My entire wardrobe is a toolbox of personas I can hide behind, as I know that who I am is unacceptable and it's just a matter of which way I'm going to feel unaccepted today, and I dress to hide as much of it as I can. Clothes for me are camouflage, pretending I'm anything near normal. So picking clothes to wear out the door of the house, for me, is like picking through my tools, finding the exact correct screwdriver or wrench to do the task I need to any day. The task is to be dressed for what I'm doing, and be close to appropriate enough that when I'm getting in trouble for being me, at least it's not that I look bad too. I may be grubby etc, but I have my own style, and it all matches. Insecurity vs human contact. It's a hard dance some days.
G Freden wrote:I'm now in my late thirties and I dress conservatively. I don't want to be approached by strange men in public; in fact, I'd rather not be noticed at all, so I don't go out of my way to make myself attractive.
Rufus Laggren wrote:> clothes are tools...
Pearl, that is SO true! I don't know if you've ever thought about it this way, but that is a highly skilled, respectable and important practice you have given yourself. And to see it clearly the way you do helps people a lot - it's a good way to think about it, I believe.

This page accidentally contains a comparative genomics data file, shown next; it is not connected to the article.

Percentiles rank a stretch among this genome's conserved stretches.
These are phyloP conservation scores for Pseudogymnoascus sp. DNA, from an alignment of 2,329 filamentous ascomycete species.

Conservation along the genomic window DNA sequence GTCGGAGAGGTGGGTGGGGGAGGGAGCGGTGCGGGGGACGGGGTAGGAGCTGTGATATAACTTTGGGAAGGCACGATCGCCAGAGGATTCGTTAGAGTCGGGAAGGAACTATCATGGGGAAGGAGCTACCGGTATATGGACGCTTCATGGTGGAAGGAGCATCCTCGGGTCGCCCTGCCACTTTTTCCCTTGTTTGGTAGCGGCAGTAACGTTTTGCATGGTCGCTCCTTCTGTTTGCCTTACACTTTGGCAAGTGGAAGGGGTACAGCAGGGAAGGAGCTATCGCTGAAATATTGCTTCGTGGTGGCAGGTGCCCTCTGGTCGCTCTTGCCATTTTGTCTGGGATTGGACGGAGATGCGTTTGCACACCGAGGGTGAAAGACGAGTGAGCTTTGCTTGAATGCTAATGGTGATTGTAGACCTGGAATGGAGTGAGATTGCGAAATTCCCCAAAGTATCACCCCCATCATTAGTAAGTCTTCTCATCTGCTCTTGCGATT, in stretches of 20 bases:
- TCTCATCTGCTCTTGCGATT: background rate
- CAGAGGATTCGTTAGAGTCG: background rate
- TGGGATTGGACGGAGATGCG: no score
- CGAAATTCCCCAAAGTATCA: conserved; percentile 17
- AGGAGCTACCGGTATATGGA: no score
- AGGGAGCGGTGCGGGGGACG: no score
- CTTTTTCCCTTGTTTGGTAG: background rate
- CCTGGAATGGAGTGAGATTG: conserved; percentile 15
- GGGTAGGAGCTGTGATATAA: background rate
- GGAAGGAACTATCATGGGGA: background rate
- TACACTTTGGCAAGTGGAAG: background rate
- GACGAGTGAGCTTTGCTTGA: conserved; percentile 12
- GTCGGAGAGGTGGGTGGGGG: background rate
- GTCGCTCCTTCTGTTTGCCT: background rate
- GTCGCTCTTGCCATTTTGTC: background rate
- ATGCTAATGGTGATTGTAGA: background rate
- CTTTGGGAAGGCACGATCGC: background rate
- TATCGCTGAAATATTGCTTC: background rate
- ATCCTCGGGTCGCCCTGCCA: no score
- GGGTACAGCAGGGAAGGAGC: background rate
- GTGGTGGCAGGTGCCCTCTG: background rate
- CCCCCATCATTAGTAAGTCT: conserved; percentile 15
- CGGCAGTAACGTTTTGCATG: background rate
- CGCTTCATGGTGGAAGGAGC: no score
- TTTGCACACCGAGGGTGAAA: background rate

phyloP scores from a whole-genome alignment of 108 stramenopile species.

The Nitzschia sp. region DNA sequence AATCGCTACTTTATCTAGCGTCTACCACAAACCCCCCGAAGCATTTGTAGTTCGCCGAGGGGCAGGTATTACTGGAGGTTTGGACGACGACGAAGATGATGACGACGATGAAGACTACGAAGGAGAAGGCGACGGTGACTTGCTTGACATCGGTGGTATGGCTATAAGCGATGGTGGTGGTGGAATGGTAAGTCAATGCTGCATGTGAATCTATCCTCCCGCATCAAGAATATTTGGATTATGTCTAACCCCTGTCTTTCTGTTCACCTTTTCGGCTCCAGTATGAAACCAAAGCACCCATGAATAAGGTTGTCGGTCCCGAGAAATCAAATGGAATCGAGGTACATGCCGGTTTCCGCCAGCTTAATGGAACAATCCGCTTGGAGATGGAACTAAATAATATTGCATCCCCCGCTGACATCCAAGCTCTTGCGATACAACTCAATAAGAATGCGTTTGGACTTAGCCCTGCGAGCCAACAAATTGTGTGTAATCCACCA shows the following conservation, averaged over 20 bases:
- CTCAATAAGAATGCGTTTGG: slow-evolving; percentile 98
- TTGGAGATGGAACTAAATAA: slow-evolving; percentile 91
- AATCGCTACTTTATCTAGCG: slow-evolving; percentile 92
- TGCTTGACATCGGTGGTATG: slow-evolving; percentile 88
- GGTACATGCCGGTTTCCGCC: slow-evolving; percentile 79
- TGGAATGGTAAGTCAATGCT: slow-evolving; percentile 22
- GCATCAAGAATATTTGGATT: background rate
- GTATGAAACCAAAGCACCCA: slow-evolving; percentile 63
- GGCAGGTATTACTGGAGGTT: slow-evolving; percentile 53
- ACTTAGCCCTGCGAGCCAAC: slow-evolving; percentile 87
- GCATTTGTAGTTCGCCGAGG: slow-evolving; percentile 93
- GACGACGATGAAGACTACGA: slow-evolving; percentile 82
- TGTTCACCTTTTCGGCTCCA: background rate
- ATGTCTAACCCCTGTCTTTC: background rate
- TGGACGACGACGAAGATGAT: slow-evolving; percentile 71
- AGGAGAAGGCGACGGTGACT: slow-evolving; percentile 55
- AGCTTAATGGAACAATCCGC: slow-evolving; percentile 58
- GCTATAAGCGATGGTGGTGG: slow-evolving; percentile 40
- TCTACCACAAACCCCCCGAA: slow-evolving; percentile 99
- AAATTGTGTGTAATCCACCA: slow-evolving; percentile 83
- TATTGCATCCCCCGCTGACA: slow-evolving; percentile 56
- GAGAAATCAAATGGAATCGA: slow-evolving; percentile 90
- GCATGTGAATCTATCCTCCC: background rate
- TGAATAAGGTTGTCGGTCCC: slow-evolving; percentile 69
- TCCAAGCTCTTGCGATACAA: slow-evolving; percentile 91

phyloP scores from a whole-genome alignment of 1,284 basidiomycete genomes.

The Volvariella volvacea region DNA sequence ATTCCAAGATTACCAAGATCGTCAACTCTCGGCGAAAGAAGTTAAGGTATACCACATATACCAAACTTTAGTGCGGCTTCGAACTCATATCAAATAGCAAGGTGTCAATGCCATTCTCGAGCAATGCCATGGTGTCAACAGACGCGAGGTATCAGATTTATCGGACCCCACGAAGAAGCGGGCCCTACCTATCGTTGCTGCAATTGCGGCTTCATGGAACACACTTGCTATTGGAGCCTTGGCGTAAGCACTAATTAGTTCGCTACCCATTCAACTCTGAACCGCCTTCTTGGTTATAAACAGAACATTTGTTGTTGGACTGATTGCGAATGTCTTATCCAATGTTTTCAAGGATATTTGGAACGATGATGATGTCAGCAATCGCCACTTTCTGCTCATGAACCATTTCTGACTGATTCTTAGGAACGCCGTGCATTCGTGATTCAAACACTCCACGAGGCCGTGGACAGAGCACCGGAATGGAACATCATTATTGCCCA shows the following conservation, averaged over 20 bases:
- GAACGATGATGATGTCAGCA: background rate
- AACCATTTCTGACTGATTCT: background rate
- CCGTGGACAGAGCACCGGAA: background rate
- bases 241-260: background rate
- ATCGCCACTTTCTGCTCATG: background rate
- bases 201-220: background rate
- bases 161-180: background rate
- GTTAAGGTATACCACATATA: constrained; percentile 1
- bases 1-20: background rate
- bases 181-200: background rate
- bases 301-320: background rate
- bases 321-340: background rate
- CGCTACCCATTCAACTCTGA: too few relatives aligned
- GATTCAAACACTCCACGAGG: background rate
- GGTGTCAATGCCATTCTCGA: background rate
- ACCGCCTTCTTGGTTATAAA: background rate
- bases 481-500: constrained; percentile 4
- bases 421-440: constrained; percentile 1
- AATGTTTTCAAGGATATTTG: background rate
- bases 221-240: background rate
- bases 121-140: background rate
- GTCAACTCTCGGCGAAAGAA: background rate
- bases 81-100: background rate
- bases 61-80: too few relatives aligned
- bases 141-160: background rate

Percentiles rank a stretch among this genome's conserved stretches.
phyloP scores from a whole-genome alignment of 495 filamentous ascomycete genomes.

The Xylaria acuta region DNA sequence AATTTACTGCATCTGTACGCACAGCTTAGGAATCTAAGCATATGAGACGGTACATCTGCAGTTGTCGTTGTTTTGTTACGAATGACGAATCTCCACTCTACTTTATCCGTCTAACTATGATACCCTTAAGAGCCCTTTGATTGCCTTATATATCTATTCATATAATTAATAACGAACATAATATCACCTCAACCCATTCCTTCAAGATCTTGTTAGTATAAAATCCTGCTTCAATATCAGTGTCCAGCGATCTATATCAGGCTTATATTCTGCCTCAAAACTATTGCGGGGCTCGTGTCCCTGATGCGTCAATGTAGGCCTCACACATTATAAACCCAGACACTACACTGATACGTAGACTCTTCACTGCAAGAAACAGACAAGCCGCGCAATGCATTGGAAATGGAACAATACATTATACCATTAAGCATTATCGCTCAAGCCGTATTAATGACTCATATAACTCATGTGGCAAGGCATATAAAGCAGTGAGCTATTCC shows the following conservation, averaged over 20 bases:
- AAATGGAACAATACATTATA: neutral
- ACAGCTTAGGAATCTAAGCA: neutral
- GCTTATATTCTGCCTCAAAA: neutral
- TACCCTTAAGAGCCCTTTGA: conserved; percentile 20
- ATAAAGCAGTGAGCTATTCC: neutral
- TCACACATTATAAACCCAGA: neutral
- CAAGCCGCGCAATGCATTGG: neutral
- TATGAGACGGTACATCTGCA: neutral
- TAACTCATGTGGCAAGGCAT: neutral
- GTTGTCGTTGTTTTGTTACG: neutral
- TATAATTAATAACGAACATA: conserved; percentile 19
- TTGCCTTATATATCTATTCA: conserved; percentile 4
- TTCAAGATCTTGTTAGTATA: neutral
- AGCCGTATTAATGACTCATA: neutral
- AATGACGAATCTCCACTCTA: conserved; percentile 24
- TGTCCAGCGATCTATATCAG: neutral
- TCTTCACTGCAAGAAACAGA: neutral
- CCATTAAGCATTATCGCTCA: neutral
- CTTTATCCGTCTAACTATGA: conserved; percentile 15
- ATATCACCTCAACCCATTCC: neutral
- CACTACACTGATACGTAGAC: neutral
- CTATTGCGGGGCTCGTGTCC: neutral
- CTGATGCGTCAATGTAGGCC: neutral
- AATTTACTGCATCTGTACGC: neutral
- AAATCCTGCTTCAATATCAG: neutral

And I was speaking exactly above: It's major and complex skill set. On those occasions when you decide to "come out", I bet your skill can be used in aid and enlarge your own personal expression.
Jen Fulkerson wrote:My aunt gave me advise once that had me rolling my eyes, so I can't believe I am going to pass it on to you. Practice self love. Look in the mirror and tell yourself 3 things you like about yourself. Do this every day, and try not to repeat the same things.
No matter what people think we are the only one's who can make us happy. It is something we must create for ourselves. You have value. I don't know you, but being human I bet there are parts of you that are very good, parts you need to work on, and lot of stuff in between. I tell my kids, and I'm going to tell you try to recognize the good and be proud of that part. Accept you are human and work on the parts you need to change, without beating yourself up. The whole of life is an on going learning process so smile and try to enjoy it.
Humans are a social species, and that's not an aspect of our core nature that should be held in contempt. We're meant to gather, and are unavoidably affected by those around us. Social grooming in particular is plainly evident in all other species who gather. It's about bonding.